I can’t remember a season that saw more ups and downs than this one. Forget week to week, the Colts’ Jekyll and Hyde routine often happens in the very same game, one moment looking like world beaters, the next seemingly unable to tie their cleats. It’s been nearly remarkable.
So what’s the cause? Why have the vicissitudes of this particular season proven so fantastically dramatic? Here’s what I think.
As we are all aware, this 2012 Colts team is young in all the wrong places, especially on offense. At the skill positions you have players whose collective game experience can be measured on one hand. T. Y. Hilton, Coby Fleener, Vick Ballard, and Dwayne Allen are all taking on significant roles now in this offense captained by another rookie in Andrew Luck. Even Donnie Avery, the elder statesman of this gaggle of smurfs, has really only played two full seasons since entering the league in 2008.
Reggie Wayne has done his best to make up for the inconsistencies of this young contingency of talented but inexperienced youngsters, but even he is trying to learn a new position in a new system, playing at a variety of different locations on the field for the first time in his career, going so far as to say he “felt like a rookie again” during training camp. As well as he’s played it’s still not unexpected that he’s going to have the occasional off game (5 catches on 10 targets and 2 drops this week against the Jets while only netting 8 yards after catch).
Andrew Luck has done a remarkable job of grasping this new offense and had been improving noticeably each week coming into this showdown with the Jets. We need to remember, however, that those previous three games had all been at home and playing a desperate team on the road is a challenge that he hadn’t yet faced (the shellacking in Chicago not withstanding). Luck’s performance against the Jets certainly left something to be desired, but despite the continued insistence by many in the know that he’s well beyond his years, Luck is still a rookie and it’s unfair to expect consistency at this stage of his career.
With an offense made up almost entirely of rookies as they adjust to the NFL, inconsistency is unfortunately going to be an inevitable part of the growing process.
The well-publicized purge of 2011 was an important step forward for the franchise, but it also marked the implementation of a brand new team philosophy across nearly every facet of the organization. Offense, defense, and special teams all saw major coaching changes, even the strength and conditioning coach was shown the door.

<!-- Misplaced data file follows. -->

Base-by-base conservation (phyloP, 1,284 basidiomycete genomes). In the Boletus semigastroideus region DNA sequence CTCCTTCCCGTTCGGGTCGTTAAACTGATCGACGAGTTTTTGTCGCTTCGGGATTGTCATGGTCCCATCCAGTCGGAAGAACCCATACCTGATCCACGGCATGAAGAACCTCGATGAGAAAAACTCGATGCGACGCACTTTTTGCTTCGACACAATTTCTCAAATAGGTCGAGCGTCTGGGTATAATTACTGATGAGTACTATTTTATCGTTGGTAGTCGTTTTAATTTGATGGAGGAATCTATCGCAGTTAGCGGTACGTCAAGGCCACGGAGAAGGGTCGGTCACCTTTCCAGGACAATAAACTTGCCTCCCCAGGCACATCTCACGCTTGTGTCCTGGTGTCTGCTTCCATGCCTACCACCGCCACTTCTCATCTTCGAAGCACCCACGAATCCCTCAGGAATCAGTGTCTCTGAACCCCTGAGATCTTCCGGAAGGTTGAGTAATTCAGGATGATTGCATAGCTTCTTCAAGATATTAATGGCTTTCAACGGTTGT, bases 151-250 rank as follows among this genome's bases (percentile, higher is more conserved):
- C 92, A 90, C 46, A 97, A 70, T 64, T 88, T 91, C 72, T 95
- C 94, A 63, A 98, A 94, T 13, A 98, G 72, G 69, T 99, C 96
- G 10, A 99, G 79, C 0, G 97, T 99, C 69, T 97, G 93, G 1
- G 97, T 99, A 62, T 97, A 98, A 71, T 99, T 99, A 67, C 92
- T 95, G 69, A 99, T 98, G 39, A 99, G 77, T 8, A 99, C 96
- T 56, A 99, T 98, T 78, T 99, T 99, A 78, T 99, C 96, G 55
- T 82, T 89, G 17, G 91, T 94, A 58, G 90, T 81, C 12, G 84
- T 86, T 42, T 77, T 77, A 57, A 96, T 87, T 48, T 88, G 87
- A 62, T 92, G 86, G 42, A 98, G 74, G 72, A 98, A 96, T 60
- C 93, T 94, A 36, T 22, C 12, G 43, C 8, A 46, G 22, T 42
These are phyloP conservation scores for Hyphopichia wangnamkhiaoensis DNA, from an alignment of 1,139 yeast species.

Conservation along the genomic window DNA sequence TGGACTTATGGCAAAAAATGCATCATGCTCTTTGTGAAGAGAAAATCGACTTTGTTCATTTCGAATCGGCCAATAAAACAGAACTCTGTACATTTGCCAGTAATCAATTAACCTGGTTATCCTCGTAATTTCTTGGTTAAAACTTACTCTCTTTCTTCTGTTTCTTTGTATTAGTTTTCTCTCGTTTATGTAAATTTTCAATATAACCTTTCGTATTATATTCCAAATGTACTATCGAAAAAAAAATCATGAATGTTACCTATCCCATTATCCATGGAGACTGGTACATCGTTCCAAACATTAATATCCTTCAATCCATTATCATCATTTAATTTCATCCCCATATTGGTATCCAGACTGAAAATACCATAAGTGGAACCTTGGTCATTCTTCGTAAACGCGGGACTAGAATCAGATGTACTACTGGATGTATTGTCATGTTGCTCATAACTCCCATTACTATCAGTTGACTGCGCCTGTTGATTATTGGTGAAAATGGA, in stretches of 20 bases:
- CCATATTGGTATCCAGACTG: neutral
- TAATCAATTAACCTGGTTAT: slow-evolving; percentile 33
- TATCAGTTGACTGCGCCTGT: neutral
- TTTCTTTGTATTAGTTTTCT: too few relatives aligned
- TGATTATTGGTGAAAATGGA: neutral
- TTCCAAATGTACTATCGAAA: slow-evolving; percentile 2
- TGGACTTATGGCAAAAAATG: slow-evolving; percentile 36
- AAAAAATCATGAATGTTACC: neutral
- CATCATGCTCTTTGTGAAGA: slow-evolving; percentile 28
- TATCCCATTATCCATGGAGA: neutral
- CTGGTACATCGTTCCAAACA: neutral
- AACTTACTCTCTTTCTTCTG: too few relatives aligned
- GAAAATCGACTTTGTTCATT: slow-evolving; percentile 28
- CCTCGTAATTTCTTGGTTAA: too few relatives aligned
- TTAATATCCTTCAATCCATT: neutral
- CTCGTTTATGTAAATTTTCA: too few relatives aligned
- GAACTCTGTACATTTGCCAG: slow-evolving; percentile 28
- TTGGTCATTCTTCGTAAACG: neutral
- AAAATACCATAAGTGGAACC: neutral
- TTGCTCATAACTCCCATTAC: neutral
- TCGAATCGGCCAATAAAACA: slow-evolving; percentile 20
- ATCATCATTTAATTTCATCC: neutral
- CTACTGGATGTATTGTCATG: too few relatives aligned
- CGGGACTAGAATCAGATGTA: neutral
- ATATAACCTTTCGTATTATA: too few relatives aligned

As important as this change may be for the long term health of the team, it’s also a transition that is going to take time to germinate and blossom (forgive the horticultural metaphor). The term “growing pains” comes conspicuously to mind.
It’s almost unbelievable just how inconsistent the Colts have been. On offense they saw three consecutive games where their first halves ranged from competent (14-24 in a competitive first half against Chicago) to downright dominant (a better than it looks 17-6 first half against Minnesota), followed by three second halves that had many fans breaking into cold sweats and fearing another 2-14 season (being outscored 50-16 in those three games). Then against Green Bay they completely flipped the script, getting outscored 21-3 in the first half before making an epic comeback and outscoring the Packers 27-6 in the second half. Doesn’t get much more topsy-turvy than that.
Defensively it seems like the Colts are either generating three and outs, or giving up 15 plays drives, it’s been uncanny. Major mental mistakes cost the team a victory against Jacksonville, giving up 2 TDs on long plays while keeping them otherwise in check. These are the things you expect to see when a team is trying to learn a new scheme, their instincts and their brain in constant battle as they struggle to do what they think and not what they feel. Once the brain and the instinct become allies and not enemies we should see improvements in consistency of execution. Unfortunately that process can’t be faked or hurried, the human mind needs repetition to form habit, and repetition takes time.